Bacteria produces chemicals with anti-cancer properties. (Photo: RPC/FIS)
Researchers discover bacteria that could fight cancer in humans
Monday, January 09, 2012, 00:30 (GMT + 9)
Certain strains of bacteria from the Bay of Fundy could combat cancer in humans. The discovery came about as researchers sought ways to help protect farmed salmon from infection in the hatchery stage.
"We've isolated some compounds and they show anti-cancer activity and show some anti-bacterial activity as well," said Ben Forward, leader of the fish health research group at the Research and Productivity Council (RPC) in Fredericton.
He said it could be years before they see any results that could be used to actually treat cancer, New Brunswick Telegraph-Journal reports.
The researchers have started growing more of the bacteria to allow for additional work to verify the structure of the compound and determine how it would affect different types of cancers.
"We're in the discovery and proof-of-concept stage," said Forward.
Their work began years ago as an attempt to help the aquaculture industry diversify beyond farmed salmon. Researchers were investigating how to develop probiotic bacteria that could boost the survival of larval finfish such as cod and haddock in the hatchery stage.
Farmed salmon are first raised in fish hatcheries, and because these fish do not yet have immune systems, they cannot be vaccinated against bacterial infections.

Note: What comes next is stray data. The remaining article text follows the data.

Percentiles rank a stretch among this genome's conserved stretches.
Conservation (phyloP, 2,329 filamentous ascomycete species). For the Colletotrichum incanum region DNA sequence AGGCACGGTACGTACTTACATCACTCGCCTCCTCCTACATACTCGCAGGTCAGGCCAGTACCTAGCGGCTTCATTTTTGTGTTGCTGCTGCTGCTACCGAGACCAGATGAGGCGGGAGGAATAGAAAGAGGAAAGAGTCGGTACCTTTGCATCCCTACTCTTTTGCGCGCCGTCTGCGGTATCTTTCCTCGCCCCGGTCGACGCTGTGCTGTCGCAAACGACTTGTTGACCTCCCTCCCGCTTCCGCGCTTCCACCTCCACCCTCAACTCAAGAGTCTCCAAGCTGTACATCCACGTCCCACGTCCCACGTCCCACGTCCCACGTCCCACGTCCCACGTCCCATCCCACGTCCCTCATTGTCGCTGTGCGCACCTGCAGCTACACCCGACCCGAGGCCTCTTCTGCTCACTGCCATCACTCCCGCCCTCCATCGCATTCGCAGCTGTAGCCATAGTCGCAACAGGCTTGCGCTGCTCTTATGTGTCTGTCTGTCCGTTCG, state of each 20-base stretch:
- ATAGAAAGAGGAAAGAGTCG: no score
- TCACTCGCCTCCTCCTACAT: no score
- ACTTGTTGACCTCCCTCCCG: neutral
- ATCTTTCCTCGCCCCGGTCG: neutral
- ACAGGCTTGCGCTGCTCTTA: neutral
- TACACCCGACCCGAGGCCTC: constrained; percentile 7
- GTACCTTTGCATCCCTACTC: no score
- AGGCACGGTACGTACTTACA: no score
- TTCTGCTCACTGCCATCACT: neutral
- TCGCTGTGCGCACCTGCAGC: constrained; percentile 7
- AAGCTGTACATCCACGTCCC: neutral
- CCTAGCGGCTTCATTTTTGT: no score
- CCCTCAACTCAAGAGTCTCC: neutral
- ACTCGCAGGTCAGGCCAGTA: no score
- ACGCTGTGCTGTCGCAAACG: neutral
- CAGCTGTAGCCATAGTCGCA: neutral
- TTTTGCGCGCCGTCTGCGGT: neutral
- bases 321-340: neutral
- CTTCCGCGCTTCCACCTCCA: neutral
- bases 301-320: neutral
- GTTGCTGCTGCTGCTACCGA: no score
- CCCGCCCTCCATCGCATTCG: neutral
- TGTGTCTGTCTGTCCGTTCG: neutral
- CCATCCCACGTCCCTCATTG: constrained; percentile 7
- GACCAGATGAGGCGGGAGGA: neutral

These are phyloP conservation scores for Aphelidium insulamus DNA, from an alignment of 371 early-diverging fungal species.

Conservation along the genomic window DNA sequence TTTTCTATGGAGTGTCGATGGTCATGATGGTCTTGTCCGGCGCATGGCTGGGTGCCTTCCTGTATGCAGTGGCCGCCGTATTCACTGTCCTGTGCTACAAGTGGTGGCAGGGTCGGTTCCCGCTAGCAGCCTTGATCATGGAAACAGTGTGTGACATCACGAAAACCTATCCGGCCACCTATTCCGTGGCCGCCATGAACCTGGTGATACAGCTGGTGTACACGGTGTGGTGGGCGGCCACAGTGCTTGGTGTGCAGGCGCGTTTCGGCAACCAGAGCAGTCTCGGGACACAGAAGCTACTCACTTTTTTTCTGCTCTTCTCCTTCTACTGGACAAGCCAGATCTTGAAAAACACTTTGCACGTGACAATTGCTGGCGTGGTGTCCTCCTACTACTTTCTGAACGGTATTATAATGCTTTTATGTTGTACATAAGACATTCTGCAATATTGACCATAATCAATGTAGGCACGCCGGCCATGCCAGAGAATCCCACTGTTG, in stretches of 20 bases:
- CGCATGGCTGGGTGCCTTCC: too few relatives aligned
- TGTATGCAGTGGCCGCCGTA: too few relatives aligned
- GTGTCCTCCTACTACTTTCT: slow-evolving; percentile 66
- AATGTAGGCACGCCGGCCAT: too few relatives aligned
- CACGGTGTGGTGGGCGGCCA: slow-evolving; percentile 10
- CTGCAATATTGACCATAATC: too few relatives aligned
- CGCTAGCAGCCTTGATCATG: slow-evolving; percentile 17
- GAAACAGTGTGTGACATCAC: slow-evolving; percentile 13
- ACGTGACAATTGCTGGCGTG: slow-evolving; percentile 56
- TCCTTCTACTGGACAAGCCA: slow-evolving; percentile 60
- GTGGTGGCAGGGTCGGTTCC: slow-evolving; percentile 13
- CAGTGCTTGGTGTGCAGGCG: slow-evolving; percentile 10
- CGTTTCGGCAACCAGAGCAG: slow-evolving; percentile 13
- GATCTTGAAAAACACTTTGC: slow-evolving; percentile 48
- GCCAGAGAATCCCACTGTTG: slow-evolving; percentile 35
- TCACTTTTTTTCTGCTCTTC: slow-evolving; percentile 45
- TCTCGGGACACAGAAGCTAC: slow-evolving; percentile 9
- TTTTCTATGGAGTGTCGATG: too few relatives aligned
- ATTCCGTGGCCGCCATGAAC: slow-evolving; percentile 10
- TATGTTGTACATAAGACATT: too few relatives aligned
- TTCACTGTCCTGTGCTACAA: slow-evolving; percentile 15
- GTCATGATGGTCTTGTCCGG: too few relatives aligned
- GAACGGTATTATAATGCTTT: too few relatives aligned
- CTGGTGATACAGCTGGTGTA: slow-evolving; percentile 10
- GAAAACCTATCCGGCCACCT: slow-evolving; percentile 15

"So we developed probiotic bacteria, to help protect them against disease outcrops and to improve their survival," Forward said.
He said that was when a collaboration with a North Carolina-based marine natural products chemist incited questions about the bacteria’s health benefits for humans.
Forward’s research partner discovered that the bacteria produced chemicals that test positive for antibiotic and anti-cancer properties, CBC News reports.
They had Dr Jeffrey Wright examine some of the most appealing strains.
"Some of them came back as pretty interesting positives," Forward said. "Now we're taking the most interesting ones, and growing them up into a larger amount so we can produce more of the compound to do more of the testing ... and carry the work further."
Researchers at the RPC lab have collected a living library of deep-frozen marine bacteria species from the Bay of Fundy and other areas of the Atlantic.
Genetic testing suggests that a dozen species are new to science, they told, and these bacteria may represent a brand new set of drugs being created naturally.
"The neat thing about bacteria is that they can have quite complex biochemistries, which allows them to synthesize some very complicated molecules that you probably couldn't synthesize or probably would have a lot of difficulty synthesizing in the lab, probably at great expense," Forward added.
By Natalia Real